By Stephen Young
By Stephen Young
By Stephen Young
By Jim Schutze
By Rachel Watts
By Lauren Drewes Daniels
The 5th U.S. Circuit Court of Appeals in New Orleans ruled last week in Supreme Beef's favor on eight separate motions, yielding an important early-round victory for the ground-beef producer. "It's a unanimous home run as far as we're concerned," says Steven Spiritas, president and chief executive officer of Supreme Beef, which is reorganizing.
The ruling is the latest blow to the USDA's effort to enforce its microbial-testing standard, which many in the beef industry say produces results that are arbitrary and misleading to consumers. A December 21 Dallas Observer cover story, "Slaughterhouse Jive," described how Supreme Beef's decision to fight the new salmonella-testing standard eventually forced the company into bankruptcy. An earlier federal court ruling, which led to the appeal, threatens to unravel the USDA's hard-fought, Clinton-backed campaign to replace the outdated "poke and sniff" beef-inspection process with science-based, microbial testing on processed beef and poultry for the presence of potentially harmful microorganisms. The tests are designed to measure the overall cleanliness of a meat-processing operation.
Since the USDA started enforcing its new standards, however, some beef processors and slaughterhouses with previously clean inspection records--particularly in the South, where a warmer climate provides an ideal breeding ground for salmonella--have failed the tests, including Supreme Beef.
USDA representatives refused to talk about Supreme Beef or any aspect of the salmonella performance standard for last month's article. A representative from the Food Safety and Inspection Service, an arm of the USDA that conducts meat-plant inspections, declined to comment because of Supreme Beef's lawsuit.
In 1999, Supreme Beef became the first ground-beef processor in the United States to be threatened with closure by the USDA for failing to meet what was then a 1-year-old salmonella-testing standard. When the USDA gave notice that it was going to withdraw its inspectors--thereby forcing Supreme Beef's plants in Dallas and Fannin County to shut down--Supreme decided to challenge in federal court the agency's authority to enforce a testing standard that had never been adopted by Congress. (Congress twice rejected the USDA's proposed salmonella standard.)
U.S. District Judge A. Joe Fish heard the case and agreed with Supreme Beef, ruling that the USDA couldn't enforce its standard without congressional approval. Fish's ruling embarrassed the federal agency, which was forced to keep inspectors at Supreme Beef's plants while the case worked its way through the courts. After Supreme Beef filed suit, the USDA peppered the company with daily microbial tests until it found potentially deadly E. coli bacteria in a batch of meat that had been shipped nationwide. Supreme Beef subsequently lost a huge contract to provide ground beef for the federal school-lunch program.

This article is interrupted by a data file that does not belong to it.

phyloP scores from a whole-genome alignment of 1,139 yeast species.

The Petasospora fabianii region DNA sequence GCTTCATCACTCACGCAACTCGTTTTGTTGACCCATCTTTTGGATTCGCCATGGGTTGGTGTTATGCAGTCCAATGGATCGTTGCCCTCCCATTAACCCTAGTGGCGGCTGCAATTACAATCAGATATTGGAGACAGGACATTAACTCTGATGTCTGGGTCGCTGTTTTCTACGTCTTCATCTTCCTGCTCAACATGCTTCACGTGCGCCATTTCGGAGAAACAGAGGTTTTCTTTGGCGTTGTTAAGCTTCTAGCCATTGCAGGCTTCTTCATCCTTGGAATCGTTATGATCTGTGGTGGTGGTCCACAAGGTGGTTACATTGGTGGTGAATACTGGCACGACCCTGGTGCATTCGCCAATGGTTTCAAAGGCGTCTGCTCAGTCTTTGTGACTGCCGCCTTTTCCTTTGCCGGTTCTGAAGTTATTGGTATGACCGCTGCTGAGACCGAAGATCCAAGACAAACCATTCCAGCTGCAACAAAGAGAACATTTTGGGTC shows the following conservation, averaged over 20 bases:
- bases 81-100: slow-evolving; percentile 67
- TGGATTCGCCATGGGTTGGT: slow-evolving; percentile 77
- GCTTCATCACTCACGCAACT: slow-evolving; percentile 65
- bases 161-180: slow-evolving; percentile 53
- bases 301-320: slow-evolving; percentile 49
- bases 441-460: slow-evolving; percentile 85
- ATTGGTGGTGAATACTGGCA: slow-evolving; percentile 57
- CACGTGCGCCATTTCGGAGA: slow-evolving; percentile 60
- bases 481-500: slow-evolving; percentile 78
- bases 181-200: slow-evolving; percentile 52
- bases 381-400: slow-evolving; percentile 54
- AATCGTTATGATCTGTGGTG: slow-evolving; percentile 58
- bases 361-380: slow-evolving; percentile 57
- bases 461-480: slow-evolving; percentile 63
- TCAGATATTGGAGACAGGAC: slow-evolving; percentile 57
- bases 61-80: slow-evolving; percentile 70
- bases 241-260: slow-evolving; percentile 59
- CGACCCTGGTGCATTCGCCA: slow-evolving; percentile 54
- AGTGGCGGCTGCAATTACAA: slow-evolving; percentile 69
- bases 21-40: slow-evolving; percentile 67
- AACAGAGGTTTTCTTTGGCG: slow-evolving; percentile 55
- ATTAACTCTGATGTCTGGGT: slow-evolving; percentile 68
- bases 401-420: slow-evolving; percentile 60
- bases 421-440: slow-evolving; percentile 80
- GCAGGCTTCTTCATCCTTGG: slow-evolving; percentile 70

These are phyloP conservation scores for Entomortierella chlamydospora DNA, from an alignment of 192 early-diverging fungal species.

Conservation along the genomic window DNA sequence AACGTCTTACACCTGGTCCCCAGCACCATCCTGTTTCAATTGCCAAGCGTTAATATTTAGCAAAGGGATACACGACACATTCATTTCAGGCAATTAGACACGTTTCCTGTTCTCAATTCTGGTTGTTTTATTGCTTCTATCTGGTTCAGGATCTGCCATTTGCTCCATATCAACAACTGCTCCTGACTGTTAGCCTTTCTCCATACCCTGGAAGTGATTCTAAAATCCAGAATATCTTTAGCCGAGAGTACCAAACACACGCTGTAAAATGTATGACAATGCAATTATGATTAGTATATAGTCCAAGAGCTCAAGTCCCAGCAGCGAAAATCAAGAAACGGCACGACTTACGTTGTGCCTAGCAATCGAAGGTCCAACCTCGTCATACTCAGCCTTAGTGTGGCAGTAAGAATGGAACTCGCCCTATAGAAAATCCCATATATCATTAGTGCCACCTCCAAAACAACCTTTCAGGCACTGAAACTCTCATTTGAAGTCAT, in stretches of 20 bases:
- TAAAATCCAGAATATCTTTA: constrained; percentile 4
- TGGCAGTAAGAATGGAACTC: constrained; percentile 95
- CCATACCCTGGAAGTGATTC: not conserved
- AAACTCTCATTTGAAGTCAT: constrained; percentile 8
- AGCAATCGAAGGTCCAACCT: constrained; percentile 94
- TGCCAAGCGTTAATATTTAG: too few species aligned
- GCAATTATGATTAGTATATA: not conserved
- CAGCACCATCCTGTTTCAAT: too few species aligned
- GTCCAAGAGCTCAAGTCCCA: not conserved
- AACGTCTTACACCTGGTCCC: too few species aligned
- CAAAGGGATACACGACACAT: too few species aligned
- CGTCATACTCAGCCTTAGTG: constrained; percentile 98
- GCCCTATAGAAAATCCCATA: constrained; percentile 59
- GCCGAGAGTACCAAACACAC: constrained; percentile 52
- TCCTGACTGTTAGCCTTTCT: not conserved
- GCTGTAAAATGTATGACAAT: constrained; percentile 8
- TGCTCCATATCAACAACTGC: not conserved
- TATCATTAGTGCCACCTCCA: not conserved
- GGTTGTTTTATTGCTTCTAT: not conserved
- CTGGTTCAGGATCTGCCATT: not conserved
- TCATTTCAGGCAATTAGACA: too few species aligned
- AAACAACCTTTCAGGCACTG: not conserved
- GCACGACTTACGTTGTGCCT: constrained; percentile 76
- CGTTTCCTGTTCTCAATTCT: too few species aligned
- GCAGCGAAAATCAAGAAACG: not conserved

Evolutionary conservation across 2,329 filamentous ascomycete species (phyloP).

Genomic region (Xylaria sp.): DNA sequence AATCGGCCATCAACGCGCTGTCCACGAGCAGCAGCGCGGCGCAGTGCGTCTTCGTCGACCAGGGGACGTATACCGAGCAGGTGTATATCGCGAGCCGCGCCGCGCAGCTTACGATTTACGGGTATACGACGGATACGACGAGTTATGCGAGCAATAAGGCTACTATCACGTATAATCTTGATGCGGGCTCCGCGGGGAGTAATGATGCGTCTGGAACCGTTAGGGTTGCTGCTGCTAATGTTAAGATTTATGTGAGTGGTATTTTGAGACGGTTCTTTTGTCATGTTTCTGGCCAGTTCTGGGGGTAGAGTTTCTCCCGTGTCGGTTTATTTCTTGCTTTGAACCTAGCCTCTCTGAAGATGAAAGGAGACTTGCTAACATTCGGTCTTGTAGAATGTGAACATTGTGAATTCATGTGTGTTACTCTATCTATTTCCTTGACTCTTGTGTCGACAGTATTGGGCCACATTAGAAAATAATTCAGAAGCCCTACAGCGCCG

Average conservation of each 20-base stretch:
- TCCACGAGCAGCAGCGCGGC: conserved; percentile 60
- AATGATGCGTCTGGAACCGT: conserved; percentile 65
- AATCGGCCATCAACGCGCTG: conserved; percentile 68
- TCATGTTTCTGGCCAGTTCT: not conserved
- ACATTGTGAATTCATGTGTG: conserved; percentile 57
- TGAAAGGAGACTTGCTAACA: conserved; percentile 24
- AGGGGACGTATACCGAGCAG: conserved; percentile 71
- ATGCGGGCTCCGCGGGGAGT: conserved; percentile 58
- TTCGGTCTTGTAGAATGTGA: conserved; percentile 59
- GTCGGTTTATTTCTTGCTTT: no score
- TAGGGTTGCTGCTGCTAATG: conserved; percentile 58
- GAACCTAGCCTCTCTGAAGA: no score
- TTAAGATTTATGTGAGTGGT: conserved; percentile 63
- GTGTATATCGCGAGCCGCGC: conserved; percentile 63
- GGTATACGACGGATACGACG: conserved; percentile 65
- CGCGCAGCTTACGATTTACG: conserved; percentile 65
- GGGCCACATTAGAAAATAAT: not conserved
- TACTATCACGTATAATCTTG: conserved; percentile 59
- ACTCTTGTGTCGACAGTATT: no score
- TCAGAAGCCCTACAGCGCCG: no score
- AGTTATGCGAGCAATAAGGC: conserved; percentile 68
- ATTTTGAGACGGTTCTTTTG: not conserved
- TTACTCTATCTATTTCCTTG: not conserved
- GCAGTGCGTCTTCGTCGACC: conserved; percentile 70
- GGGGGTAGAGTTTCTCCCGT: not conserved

A top USDA official recently estimated that up to 16 percent of feedlot cattle carry E. coli into beef-processing plants, and that 2.4 percent of cattle carcasses contain the pathogen even after processing. (Both E. coli and salmonella bacteria are killed by proper food preparation--i.e., cooking the beef long enough.) But the unprecedented and unyielding pressure by the agency, coupled with bad publicity surrounding Supreme Beef's E. coli recall and the loss of the school-lunch contract, pushed the family-owned beef processor into bankruptcy, company officials say. Supreme Beef, once a 400-employee company that shipped 500,000 pounds of ground beef daily to the federal government and retailers such as Albertson's, Wal-Mart, and Tom Thumb, closed its doors in September. No illnesses were ever associated with Supreme Beef's product during the three decades the company was in business.
Besides the question of congressional approval, Supreme Beef and others in the beef industry contend that the new testing standard should not rely so heavily on using the presence of salmonella as an indicator that a meat processor isn't running a clean operation. Salmonella, often found in meats and vegetables before cooking, is far more prevalent in the South. Because the baseline for the USDA's salmonella standard was established using mostly Northern beef producers, test results from Southern producers were bound to produce higher levels of salmonella, Spiritas and others say. Southern meat producers could actually run cleaner operations than those in the North and yet still fail to meet what is seen as an arbitrary salmonella standard, they say.
Before shutting down, Supreme Beef was also frustrated because the federal government gave its stamp of approval to the meat trimmings coming into the Dallas plant--the meat from which Supreme's ground beef was made--even though that beef was found to be the primary source of the salmonella problem. (Thirty-five percent of Supreme's trimmings, however, came from its own slaughterhouse in Fannin County.) The Food Safety and Inspection Service's administrator, Tom Billy, testified in court that Supreme Beef's Dallas grinding plant was clean and was not contributing to the contamination problem.
The orders issued last week by the panel of three federal judges say, in essence, that the federal government cannot have Fish's decision thrown out simply because Supreme Beef is now bankrupt, that the appeal can't be expedited at the USDA's request, and that various meat organizations can file friend-of-the-court briefs supporting Supreme Beef.